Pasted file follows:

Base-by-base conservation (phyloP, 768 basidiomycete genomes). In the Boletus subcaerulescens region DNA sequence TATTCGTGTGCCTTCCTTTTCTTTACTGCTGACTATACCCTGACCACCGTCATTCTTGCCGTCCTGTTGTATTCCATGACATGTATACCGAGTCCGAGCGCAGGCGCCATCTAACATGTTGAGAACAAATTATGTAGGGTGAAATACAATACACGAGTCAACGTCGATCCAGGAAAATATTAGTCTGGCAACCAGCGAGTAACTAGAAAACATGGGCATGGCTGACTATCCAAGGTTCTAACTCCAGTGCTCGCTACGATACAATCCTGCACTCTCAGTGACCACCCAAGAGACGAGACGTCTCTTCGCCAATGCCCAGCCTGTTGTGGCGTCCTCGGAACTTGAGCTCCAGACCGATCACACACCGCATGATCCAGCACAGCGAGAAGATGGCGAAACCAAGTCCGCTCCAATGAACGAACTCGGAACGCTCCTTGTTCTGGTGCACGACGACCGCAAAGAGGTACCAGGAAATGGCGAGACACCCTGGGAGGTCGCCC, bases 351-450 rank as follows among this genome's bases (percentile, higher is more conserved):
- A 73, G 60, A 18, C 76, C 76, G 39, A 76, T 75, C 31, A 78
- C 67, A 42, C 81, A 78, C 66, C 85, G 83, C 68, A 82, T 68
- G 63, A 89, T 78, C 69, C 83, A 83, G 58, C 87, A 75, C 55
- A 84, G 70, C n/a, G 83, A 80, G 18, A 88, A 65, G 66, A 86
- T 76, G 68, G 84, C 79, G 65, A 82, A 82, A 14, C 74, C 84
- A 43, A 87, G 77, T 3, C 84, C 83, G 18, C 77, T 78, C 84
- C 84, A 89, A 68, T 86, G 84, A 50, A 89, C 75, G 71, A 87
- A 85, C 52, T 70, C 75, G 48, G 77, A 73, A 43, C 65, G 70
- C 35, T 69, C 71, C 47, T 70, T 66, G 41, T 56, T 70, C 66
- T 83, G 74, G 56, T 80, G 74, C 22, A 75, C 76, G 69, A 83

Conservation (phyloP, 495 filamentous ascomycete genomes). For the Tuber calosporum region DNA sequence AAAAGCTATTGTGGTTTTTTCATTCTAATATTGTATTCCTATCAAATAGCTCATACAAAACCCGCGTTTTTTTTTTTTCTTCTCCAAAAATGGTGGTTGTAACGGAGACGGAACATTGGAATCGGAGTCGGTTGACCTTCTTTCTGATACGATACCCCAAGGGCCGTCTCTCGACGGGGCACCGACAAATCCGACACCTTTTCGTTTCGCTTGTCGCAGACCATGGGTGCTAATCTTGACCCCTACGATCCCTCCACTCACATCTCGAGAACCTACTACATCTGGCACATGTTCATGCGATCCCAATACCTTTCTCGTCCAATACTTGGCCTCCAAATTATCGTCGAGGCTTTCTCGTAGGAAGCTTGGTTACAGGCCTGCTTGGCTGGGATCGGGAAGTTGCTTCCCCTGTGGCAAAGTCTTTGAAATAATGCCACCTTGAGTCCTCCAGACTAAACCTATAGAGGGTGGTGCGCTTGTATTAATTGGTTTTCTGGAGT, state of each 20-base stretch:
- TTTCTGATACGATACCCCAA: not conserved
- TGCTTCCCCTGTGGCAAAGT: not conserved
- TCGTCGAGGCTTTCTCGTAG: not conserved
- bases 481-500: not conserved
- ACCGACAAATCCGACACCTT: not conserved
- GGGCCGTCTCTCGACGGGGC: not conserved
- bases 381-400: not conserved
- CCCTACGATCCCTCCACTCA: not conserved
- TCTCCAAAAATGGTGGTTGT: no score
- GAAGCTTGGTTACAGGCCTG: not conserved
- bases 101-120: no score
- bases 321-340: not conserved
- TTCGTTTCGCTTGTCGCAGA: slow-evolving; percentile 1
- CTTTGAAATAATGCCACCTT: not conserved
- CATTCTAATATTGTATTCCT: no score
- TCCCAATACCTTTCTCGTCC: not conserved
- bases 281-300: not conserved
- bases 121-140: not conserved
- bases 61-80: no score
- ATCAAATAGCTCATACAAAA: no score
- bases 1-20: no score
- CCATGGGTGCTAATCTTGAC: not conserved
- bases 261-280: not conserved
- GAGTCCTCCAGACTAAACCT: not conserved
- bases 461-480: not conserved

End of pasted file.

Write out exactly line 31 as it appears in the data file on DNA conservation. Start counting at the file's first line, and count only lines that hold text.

- bases 61-80: no score